There are still more than two months to go before 2011 closes up shop, and guys like Fincher and Spielberg deliver their latest Oscar-ready opuses, but as of now, no film this year is poised to collect more Academy Award nominations than The Artist, Michel Hazanavicius’s silent movie about the silent era that has so many great things going for it, it’s hard to organize them all in your head. In no way is this meant to imply that “great” and “Oscar” are linked, but rather that The Artist boasts an all-encompassing panache and irresistibility that, save the inevitable handful of backlashers and contrarians, is going to deeply enchant scads of people, Academy members especially. And yet, as easy as the accusation may be, the film—as some writers have already pointed out—doesn’t seem to be actively dangling the carrot. It is genuinely that good, and it unfolds in a milieu that’s bursting with an embarrassment of inherent virtues.
Set in Hollywood between the years of 1927 and 1931, when talkies began to displace silents and stars like George Valentin (Cannes Best Actor winner Jean Dujardin) found themselves dropping from A-List to extinction, The Artist offers a richly nostalgic interpretation of one of the most romanticized periods in cinema’s history, an industry smooch that’s bound to win it even more favor than its brilliant, timeless commentary on the ever-changing state of technology at large (not to mention its perfectly natural and logical inclusion of a certain stock market crash). It almost instantly drops itself into the canon of movies about making movies, and its universal accessibility—otherwise known as hater fuel—will provide voters with the characteristic reassurance that, not only would their endorsement reward something of great value, but something that, goshdarnit, people really like. It will absolutely be one of your Best Picture nominees.
And it is almost certain to net a nomination for Hazanavicius as well, as the Director makes all sorts of unpopular, i.e. heroic, decisions (no dialogue, black and white photography, an incidental jab to profitable, tech-heavy trends like 3D) and still manages to turn out something immensely entertaining. His Screenplay, with all its priceless comic beats (that dog!) and knowing nods to filmic things that stretch well beyond the 1920s, will likely follow suit, as will Best Actor hopeful Dujardin, who has that worldly, Il Postino/Life is Beautiful base covered in a film that, essentially, isn’t even foreign (nor was it selected as the Foreign Language Oscar submission for its home country of France). Assuming she’ll get a push in the Supporting Actress category (a wise move despite her role being no less of a lead than say, Reese Witherspoon’s in Walk the Line), French stunner Bérénice Bejo should also be in the running for her endearing, expressive ham work as Peppy Miller, the love interest whose rising stardom is one of the film’s most apparent onscreen/offscreen parallels. There’s a chance James Cromwell could get caught up in The Artist’s probable sweep and clinch a Supporting Actor slot for his sympathetic turn as Valentin’s devoted driver, but it’d be undeserved, as that category is already swatting away contenders.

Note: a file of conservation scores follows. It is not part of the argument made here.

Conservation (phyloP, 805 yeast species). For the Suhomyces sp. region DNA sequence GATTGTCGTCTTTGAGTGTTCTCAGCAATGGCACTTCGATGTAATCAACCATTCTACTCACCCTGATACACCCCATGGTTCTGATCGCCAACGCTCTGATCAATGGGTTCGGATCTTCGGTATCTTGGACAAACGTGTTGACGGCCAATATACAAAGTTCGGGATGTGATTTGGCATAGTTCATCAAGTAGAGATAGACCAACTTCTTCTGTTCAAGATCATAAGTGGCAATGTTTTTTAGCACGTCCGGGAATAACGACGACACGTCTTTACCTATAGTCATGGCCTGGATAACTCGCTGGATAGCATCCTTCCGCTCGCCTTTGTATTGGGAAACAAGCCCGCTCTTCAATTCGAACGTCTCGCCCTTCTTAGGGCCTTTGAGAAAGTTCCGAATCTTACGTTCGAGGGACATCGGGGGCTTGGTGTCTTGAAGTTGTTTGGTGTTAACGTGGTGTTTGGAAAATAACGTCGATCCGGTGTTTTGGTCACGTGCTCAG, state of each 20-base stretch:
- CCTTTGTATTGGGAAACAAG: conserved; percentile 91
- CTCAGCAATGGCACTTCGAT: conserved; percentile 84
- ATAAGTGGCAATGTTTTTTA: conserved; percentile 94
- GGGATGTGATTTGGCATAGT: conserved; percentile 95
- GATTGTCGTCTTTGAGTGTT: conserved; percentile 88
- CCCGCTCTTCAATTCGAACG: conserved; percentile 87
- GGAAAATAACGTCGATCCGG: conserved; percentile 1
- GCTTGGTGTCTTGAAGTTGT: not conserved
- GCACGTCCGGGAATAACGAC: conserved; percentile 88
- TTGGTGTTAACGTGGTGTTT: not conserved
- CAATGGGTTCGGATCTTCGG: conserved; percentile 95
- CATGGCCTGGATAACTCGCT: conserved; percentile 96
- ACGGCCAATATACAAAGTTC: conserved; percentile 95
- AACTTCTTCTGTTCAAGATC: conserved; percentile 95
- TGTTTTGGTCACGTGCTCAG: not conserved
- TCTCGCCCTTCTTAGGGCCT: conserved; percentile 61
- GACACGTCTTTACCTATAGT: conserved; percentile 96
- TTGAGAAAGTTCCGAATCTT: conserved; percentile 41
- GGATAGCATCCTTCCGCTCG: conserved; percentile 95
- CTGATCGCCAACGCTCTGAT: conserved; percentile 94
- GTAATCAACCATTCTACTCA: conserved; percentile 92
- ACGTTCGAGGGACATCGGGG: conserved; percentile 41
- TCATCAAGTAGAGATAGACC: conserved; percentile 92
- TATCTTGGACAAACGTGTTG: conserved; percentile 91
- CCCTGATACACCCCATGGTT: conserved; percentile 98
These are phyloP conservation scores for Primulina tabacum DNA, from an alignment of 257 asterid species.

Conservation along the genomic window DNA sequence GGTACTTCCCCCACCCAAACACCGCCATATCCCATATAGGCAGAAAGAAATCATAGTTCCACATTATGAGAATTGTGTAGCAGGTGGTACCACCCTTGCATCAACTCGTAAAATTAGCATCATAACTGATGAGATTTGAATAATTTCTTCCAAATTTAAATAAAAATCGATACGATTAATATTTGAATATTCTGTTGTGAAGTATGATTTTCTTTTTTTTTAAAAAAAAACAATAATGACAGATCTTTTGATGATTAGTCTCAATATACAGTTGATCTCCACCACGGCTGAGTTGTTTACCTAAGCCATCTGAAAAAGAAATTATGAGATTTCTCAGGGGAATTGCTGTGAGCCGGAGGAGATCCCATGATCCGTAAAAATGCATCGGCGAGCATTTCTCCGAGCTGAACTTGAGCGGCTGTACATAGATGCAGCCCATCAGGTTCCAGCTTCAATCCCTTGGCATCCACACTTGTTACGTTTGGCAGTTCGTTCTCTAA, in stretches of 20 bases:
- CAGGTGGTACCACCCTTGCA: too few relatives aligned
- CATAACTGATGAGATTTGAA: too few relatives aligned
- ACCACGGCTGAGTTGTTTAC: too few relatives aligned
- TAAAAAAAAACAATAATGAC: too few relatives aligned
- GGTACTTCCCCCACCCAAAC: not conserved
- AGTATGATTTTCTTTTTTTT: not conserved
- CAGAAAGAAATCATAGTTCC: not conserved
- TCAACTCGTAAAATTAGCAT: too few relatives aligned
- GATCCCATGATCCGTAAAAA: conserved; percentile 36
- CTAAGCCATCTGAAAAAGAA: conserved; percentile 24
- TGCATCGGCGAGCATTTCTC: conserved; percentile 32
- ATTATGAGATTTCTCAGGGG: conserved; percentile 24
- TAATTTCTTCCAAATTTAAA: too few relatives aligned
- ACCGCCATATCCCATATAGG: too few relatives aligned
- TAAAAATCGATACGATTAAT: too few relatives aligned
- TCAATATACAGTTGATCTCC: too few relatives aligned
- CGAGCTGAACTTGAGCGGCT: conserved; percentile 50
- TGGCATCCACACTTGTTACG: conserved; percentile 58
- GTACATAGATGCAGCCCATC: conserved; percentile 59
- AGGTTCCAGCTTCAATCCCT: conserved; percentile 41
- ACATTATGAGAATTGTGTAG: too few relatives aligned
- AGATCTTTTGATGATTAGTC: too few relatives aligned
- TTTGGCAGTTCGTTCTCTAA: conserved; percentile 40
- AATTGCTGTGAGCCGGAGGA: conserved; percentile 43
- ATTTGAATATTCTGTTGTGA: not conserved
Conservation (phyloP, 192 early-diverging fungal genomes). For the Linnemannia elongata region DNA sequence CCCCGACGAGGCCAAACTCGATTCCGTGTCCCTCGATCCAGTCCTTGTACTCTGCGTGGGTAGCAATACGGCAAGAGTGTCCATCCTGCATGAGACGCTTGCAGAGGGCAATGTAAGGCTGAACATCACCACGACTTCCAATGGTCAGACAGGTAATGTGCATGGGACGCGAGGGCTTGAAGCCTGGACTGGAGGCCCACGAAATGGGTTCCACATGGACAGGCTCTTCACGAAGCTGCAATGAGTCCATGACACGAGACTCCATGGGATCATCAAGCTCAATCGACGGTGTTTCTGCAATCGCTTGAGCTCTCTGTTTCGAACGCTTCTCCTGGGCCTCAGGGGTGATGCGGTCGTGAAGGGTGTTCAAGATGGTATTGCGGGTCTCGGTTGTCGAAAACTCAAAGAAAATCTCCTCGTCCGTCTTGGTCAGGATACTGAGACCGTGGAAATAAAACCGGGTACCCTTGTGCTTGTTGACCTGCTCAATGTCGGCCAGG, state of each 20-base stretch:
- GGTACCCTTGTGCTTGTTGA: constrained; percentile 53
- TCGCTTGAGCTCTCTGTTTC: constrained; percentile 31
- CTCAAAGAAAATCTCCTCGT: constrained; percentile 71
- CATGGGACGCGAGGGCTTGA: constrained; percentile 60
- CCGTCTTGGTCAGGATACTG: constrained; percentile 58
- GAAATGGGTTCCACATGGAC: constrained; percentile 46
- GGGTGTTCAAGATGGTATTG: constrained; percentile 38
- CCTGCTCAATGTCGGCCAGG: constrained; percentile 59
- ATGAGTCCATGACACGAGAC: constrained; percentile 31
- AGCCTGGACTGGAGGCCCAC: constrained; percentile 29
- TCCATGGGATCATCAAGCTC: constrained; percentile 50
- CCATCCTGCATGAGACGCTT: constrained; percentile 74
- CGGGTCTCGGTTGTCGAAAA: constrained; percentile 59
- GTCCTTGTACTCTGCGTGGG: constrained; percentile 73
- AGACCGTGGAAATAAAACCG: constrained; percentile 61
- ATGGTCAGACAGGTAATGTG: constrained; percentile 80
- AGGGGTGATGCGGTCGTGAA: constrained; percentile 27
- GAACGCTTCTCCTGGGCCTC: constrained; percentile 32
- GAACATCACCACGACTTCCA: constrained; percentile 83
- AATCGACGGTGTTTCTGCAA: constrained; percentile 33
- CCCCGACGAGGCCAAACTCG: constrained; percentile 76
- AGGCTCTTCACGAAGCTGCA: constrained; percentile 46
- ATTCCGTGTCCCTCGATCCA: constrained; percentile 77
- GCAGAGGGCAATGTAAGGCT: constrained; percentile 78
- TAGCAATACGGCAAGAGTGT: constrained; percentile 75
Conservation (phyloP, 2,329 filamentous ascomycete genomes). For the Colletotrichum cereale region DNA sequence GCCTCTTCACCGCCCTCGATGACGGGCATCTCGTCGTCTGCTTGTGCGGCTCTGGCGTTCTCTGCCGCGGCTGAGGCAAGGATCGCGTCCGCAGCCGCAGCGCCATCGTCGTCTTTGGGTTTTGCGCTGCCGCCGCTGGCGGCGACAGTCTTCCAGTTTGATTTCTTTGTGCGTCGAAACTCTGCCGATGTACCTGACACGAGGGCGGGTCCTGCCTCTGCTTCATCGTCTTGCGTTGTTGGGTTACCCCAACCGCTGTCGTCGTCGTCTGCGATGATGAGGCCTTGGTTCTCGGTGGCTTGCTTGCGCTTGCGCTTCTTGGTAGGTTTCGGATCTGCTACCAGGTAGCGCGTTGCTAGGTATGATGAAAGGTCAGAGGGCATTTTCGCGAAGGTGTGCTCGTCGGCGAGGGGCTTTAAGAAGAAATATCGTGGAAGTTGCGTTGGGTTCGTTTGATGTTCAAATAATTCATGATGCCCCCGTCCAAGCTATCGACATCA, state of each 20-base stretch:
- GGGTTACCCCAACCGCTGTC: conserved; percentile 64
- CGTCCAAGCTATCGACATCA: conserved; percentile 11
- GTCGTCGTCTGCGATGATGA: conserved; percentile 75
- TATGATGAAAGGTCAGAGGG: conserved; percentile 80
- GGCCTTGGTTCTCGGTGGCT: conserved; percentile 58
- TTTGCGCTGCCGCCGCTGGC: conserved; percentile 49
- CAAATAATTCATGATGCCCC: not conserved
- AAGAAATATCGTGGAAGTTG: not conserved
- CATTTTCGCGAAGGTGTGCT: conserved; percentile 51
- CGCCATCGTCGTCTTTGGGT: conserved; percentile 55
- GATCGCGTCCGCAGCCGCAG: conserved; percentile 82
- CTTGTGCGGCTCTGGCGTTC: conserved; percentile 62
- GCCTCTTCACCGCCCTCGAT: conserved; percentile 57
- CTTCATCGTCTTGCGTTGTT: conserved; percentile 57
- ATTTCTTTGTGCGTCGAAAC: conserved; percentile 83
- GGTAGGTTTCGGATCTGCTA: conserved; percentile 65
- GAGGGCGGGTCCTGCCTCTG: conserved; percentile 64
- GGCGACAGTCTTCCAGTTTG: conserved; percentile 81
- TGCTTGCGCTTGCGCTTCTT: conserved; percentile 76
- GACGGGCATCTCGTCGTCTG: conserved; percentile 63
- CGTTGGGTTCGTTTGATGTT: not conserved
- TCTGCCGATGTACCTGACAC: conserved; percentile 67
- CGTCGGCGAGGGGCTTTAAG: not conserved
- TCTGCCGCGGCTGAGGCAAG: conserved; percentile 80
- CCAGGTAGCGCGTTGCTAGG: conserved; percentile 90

What’s sure to earn recognition is a laundry list of technical and behind-the-scenes disciplines, from Makeup to, without a doubt, Art Direction. Since it borrows a few compositions from movies like Sunset Boulevard, the film may not be eligible for Original Score, and doesn’t seem to have its own Original Song (though one assumes Harvey Weinstein would be shoving someone into the recording studio, lest he release something without the utmost awards eligibility). But Cinematographer Guillaume Schiffman seems to have as good a shot at this point as The Tree of Life’s Emmanuel Lubezki, and he should be joined by Costume Designer Mark Bridges and Editors Hazanavicius and Anne-Sophie Bion. Were The Artist to indeed gobble up every available kudo, the most unnecessary, of course, would be those in the areas of Sound, for as sly as one may think himself for recognizing the nuances of sound mixer Michael Krikorian’s work, it’d be a join-the-pack slap in the face to the year’s great sound accomplishments to hand their nominations to a silent movie. Which is to say, it will probably happen.
Surest bets: Best Picture; Best Director, Michel Hazanavicius; Best Original Screenplay; Best Actor, Jean Dujardin; Best Supporting Actress, Bérénice Bejo; Best Cinematography; Best Editing; Best Makeup; Best Art Direction; Best Costume Design; Best Sound Mixing; Best Sound Effects Editing.
Possibilities: Best Original Score, Ludovic Bource.
Shouldn’t be Overlooked: None.